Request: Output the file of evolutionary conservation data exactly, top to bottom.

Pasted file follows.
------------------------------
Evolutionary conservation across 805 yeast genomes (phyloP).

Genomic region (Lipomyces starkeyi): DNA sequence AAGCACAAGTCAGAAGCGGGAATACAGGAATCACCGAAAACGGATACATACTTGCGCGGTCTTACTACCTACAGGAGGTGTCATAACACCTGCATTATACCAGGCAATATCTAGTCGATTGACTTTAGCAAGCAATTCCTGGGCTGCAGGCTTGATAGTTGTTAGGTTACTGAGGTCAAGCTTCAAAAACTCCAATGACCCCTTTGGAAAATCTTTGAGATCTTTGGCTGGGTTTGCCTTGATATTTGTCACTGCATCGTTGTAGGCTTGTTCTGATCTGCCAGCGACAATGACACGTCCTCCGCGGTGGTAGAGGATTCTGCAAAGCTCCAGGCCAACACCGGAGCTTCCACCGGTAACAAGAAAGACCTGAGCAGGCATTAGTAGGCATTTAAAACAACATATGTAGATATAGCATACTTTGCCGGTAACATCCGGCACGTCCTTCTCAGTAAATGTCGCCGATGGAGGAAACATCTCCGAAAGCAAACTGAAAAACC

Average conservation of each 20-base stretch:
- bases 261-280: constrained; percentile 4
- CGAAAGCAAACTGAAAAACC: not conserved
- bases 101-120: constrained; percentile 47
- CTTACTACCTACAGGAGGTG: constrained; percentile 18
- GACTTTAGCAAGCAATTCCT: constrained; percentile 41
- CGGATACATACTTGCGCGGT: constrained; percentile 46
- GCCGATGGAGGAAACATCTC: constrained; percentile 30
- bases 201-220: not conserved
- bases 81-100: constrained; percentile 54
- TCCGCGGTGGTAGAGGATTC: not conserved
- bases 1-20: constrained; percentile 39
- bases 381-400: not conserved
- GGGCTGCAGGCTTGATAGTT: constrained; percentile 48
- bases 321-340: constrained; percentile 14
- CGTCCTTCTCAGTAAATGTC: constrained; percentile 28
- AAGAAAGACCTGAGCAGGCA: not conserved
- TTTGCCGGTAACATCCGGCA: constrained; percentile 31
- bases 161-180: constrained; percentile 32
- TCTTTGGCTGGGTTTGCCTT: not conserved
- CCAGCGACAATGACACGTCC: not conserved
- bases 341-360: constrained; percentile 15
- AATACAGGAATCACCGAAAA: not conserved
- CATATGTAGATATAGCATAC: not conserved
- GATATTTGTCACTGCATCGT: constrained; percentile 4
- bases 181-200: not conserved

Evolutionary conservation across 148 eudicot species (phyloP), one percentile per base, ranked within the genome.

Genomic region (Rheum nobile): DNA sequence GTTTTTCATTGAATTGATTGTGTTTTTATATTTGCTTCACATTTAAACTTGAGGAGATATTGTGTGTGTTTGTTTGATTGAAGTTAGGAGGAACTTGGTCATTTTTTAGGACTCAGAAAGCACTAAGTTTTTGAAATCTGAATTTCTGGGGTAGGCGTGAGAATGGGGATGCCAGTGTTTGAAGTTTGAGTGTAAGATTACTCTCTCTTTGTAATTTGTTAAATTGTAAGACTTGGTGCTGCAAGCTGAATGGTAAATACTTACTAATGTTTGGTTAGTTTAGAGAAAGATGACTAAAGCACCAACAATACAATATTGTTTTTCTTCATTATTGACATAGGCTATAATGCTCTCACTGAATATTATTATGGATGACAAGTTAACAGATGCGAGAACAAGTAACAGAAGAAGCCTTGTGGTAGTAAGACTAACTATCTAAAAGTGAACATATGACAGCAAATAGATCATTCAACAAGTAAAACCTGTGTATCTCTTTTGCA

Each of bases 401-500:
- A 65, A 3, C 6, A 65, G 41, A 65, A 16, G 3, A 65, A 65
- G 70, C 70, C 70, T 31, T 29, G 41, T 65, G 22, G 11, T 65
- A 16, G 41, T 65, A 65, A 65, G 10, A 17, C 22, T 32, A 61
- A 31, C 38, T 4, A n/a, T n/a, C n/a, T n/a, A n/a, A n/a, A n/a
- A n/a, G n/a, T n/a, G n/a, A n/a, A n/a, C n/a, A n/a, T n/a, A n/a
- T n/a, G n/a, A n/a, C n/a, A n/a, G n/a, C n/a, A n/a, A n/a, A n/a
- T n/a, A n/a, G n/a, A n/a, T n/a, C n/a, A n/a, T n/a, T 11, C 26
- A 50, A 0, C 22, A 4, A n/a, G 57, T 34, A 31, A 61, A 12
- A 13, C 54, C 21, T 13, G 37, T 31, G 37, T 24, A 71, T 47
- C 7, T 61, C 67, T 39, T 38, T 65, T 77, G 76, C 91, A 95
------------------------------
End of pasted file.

Evolutionary conservation across 805 yeast genomes (phyloP).

Genomic region (Lipomyces starkeyi): DNA sequence AAGCACAAGTCAGAAGCGGGAATACAGGAATCACCGAAAACGGATACATACTTGCGCGGTCTTACTACCTACAGGAGGTGTCATAACACCTGCATTATACCAGGCAATATCTAGTCGATTGACTTTAGCAAGCAATTCCTGGGCTGCAGGCTTGATAGTTGTTAGGTTACTGAGGTCAAGCTTCAAAAACTCCAATGACCCCTTTGGAAAATCTTTGAGATCTTTGGCTGGGTTTGCCTTGATATTTGTCACTGCATCGTTGTAGGCTTGTTCTGATCTGCCAGCGACAATGACACGTCCTCCGCGGTGGTAGAGGATTCTGCAAAGCTCCAGGCCAACACCGGAGCTTCCACCGGTAACAAGAAAGACCTGAGCAGGCATTAGTAGGCATTTAAAACAACATATGTAGATATAGCATACTTTGCCGGTAACATCCGGCACGTCCTTCTCAGTAAATGTCGCCGATGGAGGAAACATCTCCGAAAGCAAACTGAAAAACC

Average conservation of each 20-base stretch:
- bases 261-280: constrained; percentile 4
- CGAAAGCAAACTGAAAAACC: not conserved
- bases 101-120: constrained; percentile 47
- CTTACTACCTACAGGAGGTG: constrained; percentile 18
- GACTTTAGCAAGCAATTCCT: constrained; percentile 41
- CGGATACATACTTGCGCGGT: constrained; percentile 46
- GCCGATGGAGGAAACATCTC: constrained; percentile 30
- bases 201-220: not conserved
- bases 81-100: constrained; percentile 54
- TCCGCGGTGGTAGAGGATTC: not conserved
- bases 1-20: constrained; percentile 39
- bases 381-400: not conserved
- GGGCTGCAGGCTTGATAGTT: constrained; percentile 48
- bases 321-340: constrained; percentile 14
- CGTCCTTCTCAGTAAATGTC: constrained; percentile 28
- AAGAAAGACCTGAGCAGGCA: not conserved
- TTTGCCGGTAACATCCGGCA: constrained; percentile 31
- bases 161-180: constrained; percentile 32
- TCTTTGGCTGGGTTTGCCTT: not conserved
- CCAGCGACAATGACACGTCC: not conserved
- bases 341-360: constrained; percentile 15
- AATACAGGAATCACCGAAAA: not conserved
- CATATGTAGATATAGCATAC: not conserved
- GATATTTGTCACTGCATCGT: constrained; percentile 4
- bases 181-200: not conserved

Evolutionary conservation across 148 eudicot species (phyloP), one percentile per base, ranked within the genome.

Genomic region (Rheum nobile): DNA sequence GTTTTTCATTGAATTGATTGTGTTTTTATATTTGCTTCACATTTAAACTTGAGGAGATATTGTGTGTGTTTGTTTGATTGAAGTTAGGAGGAACTTGGTCATTTTTTAGGACTCAGAAAGCACTAAGTTTTTGAAATCTGAATTTCTGGGGTAGGCGTGAGAATGGGGATGCCAGTGTTTGAAGTTTGAGTGTAAGATTACTCTCTCTTTGTAATTTGTTAAATTGTAAGACTTGGTGCTGCAAGCTGAATGGTAAATACTTACTAATGTTTGGTTAGTTTAGAGAAAGATGACTAAAGCACCAACAATACAATATTGTTTTTCTTCATTATTGACATAGGCTATAATGCTCTCACTGAATATTATTATGGATGACAAGTTAACAGATGCGAGAACAAGTAACAGAAGAAGCCTTGTGGTAGTAAGACTAACTATCTAAAAGTGAACATATGACAGCAAATAGATCATTCAACAAGTAAAACCTGTGTATCTCTTTTGCA

Each of bases 401-500:
- A 65, A 3, C 6, A 65, G 41, A 65, A 16, G 3, A 65, A 65
- G 70, C 70, C 70, T 31, T 29, G 41, T 65, G 22, G 11, T 65
- A 16, G 41, T 65, A 65, A 65, G 10, A 17, C 22, T 32, A 61
- A 31, C 38, T 4, A n/a, T n/a, C n/a, T n/a, A n/a, A n/a, A n/a
- A n/a, G n/a, T n/a, G n/a, A n/a, A n/a, C n/a, A n/a, T n/a, A n/a
- T n/a, G n/a, A n/a, C n/a, A n/a, G n/a, C n/a, A n/a, A n/a, A n/a
- T n/a, A n/a, G n/a, A n/a, T n/a, C n/a, A n/a, T n/a, T 11, C 26
- A 50, A 0, C 22, A 4, A n/a, G 57, T 34, A 31, A 61, A 12
- A 13, C 54, C 21, T 13, G 37, T 31, G 37, T 24, A 71, T 47
- C 7, T 61, C 67, T 39, T 38, T 65, T 77, G 76, C 91, A 95